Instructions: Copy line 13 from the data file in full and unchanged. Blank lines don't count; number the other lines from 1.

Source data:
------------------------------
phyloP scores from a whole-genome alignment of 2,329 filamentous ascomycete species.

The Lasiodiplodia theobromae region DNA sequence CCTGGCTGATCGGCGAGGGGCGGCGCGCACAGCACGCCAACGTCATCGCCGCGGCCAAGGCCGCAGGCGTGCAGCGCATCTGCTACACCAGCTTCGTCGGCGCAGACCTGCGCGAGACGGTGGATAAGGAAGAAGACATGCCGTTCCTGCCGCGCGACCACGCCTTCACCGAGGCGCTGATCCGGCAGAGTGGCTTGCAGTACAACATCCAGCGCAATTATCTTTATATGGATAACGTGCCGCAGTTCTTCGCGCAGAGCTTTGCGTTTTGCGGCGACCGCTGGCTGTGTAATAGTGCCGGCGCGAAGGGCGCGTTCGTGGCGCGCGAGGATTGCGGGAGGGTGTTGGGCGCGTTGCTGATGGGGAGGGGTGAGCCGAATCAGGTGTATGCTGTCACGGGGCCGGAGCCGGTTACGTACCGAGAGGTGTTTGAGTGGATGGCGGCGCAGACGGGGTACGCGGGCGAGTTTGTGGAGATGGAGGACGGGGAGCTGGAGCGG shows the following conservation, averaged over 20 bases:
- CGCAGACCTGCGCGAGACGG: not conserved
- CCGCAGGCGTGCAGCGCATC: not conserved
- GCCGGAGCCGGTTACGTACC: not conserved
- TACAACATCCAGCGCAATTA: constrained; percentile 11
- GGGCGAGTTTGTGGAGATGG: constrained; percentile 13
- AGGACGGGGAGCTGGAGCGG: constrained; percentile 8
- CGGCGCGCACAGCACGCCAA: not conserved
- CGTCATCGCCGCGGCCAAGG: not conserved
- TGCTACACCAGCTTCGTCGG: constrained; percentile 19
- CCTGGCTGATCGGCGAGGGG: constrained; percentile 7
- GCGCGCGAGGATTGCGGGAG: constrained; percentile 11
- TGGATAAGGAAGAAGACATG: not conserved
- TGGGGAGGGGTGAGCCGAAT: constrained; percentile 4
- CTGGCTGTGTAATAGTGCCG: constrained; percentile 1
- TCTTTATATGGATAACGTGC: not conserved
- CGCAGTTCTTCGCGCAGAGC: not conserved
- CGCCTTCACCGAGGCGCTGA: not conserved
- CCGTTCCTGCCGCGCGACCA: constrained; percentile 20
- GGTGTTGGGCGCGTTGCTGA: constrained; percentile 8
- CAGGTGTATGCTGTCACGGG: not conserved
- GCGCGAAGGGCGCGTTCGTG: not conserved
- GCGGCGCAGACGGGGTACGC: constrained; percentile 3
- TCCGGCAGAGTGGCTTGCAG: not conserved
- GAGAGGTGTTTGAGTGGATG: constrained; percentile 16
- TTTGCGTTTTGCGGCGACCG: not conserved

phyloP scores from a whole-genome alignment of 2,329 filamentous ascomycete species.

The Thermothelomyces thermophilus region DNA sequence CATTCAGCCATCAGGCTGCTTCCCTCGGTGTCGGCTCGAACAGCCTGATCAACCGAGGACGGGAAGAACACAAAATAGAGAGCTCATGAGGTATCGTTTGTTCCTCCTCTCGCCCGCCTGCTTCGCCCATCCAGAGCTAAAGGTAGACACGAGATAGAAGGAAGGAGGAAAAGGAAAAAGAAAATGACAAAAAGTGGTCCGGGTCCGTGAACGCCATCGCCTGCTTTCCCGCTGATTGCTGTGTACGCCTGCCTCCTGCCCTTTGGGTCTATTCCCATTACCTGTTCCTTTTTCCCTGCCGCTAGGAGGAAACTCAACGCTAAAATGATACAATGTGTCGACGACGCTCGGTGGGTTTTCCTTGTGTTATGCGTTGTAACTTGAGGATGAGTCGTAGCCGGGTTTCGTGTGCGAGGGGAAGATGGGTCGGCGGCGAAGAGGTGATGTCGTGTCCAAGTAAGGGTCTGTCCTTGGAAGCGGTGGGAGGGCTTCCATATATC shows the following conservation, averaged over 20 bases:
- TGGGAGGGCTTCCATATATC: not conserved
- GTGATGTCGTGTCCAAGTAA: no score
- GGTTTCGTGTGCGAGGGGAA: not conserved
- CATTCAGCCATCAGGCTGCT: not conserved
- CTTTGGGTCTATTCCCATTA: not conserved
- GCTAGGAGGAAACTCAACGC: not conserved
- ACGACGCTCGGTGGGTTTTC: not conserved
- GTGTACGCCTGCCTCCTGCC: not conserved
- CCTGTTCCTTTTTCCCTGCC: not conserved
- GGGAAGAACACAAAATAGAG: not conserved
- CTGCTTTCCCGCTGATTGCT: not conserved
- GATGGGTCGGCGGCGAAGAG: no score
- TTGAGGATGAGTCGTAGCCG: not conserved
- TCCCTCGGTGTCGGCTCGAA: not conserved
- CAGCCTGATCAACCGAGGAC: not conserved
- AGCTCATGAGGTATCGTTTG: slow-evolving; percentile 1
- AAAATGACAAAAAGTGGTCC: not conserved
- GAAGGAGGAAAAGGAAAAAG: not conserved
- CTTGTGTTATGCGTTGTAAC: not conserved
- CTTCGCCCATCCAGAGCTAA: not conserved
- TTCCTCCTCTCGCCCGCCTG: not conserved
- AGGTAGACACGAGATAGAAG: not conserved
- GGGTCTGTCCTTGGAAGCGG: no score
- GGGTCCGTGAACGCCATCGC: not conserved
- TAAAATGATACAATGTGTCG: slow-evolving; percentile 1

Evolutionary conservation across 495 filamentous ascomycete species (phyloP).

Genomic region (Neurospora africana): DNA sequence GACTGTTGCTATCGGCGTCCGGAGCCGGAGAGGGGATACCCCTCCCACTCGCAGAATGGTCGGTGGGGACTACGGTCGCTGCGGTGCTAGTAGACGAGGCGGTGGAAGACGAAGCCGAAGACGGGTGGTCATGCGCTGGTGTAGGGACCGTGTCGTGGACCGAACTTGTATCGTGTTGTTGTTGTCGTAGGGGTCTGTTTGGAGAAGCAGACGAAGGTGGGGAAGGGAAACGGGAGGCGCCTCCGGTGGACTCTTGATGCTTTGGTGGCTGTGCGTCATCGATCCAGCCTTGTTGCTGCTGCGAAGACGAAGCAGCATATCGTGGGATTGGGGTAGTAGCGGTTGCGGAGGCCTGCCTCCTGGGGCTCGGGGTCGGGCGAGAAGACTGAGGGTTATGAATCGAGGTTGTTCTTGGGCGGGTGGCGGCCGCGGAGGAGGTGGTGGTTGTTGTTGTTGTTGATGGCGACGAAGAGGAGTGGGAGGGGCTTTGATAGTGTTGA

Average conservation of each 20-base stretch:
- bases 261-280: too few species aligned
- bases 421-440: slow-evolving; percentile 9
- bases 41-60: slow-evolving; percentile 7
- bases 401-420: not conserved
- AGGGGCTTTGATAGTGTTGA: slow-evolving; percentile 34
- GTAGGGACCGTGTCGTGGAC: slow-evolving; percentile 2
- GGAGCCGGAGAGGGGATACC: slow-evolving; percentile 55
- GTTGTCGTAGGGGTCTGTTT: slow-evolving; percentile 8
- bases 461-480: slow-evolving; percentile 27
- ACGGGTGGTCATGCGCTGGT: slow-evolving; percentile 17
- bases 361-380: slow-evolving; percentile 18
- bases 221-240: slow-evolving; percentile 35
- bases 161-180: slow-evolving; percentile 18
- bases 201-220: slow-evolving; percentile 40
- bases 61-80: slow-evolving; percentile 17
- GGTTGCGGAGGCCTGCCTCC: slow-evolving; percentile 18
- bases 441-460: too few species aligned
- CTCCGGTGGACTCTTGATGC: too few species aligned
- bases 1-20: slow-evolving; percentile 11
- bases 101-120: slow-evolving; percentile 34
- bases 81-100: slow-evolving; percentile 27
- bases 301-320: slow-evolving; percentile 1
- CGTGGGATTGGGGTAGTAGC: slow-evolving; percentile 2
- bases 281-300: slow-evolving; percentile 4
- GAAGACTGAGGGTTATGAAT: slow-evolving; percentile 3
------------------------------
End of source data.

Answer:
- GCGCGCGAGGATTGCGGGAG: constrained; percentile 11